• InfoTip. A description of the Control Panel item. This is displayed in an InfoTip that is displayed when the mouse hovers over the item's icon. The syntax is the same as that used for LocalizedString, including the option of simply providing a string rather than a string table reference.
    • System.ApplicationName. The canonical name of the item. The command control.exe /name MyCorporation.MySettings will open the item. See Executing Control Panel Items.
    • System.ControlPanel.Category. A value that declares the categories where the item appears. Multiple categories are separated by commas. In this case, it specifies that the My Settings item should appear in the Appearance and Personalization category and also the Programs category. See Assigning Control Panel Categories for possible values.
    • System.Software.TasksFileUrl. The path of the XML file that defines task links. This can be a path as shown in the example, or an embedded resource specified as a module name and resource ID such as "%ProgramFiles%\MyCorp\MyApp\MyApp.exe,-31".
  4. Add the following information to the registry to provide the path of the file that contains the icon and the resource ID of the image within that file.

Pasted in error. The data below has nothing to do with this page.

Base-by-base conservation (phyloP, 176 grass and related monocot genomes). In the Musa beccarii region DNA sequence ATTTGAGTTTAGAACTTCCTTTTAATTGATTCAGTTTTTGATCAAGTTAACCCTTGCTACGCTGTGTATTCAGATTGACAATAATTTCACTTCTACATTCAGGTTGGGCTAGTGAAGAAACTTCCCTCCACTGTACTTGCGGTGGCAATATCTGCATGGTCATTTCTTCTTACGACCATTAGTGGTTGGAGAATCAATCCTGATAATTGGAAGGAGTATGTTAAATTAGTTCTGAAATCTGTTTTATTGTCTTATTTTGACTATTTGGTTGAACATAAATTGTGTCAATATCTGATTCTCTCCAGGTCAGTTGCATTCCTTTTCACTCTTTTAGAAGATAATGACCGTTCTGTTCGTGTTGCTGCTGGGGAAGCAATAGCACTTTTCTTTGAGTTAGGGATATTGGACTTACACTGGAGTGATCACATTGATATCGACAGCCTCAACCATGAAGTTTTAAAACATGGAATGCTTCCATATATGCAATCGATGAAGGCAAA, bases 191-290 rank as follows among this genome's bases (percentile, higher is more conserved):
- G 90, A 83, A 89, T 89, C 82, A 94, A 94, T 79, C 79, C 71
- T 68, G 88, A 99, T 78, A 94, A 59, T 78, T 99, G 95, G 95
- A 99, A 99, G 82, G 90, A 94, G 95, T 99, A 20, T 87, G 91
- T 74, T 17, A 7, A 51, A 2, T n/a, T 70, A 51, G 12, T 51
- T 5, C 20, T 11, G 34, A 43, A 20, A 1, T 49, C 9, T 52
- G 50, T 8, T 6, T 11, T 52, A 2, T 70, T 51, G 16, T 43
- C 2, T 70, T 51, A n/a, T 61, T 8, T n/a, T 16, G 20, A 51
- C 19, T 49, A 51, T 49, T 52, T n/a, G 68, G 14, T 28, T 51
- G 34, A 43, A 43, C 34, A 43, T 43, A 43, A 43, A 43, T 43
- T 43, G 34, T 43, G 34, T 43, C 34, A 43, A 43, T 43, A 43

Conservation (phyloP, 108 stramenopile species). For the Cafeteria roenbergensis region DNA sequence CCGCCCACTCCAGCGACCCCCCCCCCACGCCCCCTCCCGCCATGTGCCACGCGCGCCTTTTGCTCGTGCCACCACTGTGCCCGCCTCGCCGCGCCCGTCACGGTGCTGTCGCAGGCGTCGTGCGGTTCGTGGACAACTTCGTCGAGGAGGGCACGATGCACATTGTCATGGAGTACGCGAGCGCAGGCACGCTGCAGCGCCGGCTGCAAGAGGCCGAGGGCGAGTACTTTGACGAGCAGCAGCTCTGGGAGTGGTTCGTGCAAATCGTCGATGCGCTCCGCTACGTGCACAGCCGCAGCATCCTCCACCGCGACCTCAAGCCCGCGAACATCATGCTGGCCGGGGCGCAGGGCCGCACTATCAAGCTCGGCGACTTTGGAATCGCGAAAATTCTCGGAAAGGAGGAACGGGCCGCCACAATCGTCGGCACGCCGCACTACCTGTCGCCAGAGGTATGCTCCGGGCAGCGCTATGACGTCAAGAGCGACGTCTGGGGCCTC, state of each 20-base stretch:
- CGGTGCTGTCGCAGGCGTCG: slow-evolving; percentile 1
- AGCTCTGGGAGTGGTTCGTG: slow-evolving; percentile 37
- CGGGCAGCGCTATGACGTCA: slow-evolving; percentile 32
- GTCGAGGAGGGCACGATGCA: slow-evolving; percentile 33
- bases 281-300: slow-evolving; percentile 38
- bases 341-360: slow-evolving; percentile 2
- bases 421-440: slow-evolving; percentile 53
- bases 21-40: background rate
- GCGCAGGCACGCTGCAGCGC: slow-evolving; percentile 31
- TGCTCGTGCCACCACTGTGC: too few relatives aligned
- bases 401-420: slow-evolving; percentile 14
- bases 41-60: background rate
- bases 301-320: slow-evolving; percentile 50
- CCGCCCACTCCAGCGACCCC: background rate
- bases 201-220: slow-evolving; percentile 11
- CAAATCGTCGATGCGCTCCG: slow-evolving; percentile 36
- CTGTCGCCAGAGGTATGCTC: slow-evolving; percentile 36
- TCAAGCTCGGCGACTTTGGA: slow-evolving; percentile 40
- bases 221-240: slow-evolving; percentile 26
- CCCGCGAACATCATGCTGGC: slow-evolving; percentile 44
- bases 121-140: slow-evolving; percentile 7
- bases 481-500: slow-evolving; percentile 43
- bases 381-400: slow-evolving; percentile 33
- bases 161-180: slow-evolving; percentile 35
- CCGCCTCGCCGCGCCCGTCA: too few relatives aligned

• HKEY_CLASSES_ROOT
      • CLSID
        • {0052D9FC-6764-4D29-A66F-2F3BD9E2BB40}
          • DefaultIcon

          • (Default) = [REG_EXPAND_SZ] %ProgramFiles%\MyCorp\MyApp.exe,-2

    Note that while the syntax is otherwise similar to LocalizedString and InfoTip discussed earlier, no @ character is used as a prefix.

  5. Add the following information to the registry to provide the command called by the system when the user opens the Control Panel.

    • HKEY_CLASSES_ROOT
      • CLSID
        • {0052D9FC-6764-4D29-A66F-2F3BD9E2BB40}
          • Shell
            • Open
              • Command

              • (Default) = [REG_EXPAND_SZ] %ProgramFiles%\MyCorp\MyApp.exe /Settings

DLL Control Panel Item Registration

Control Panel items implemented in a DLL that exports the CPlApplet function have different registration requirements than .exe files. For Microsoft Windows 2000 and later systems, new Control Panel item DLLs should be installed in the associated application's folder under the Program Files folder. Items stored in the System32 directory with a .cpl extension do not need to be registered; they are automatically shown in the Control Panel. All other Control Panel items using CPlApplet must be registered in one of two ways:

  • If the Control Panel item is to be available to all users, register the path on a per-computer basis by adding a REG_EXPAND_SZ value to the HKEY_LOCAL_MACHINE\Software\Microsoft\Windows\CurrentVersion\Control Panel\Cpls key, set to the DLL path.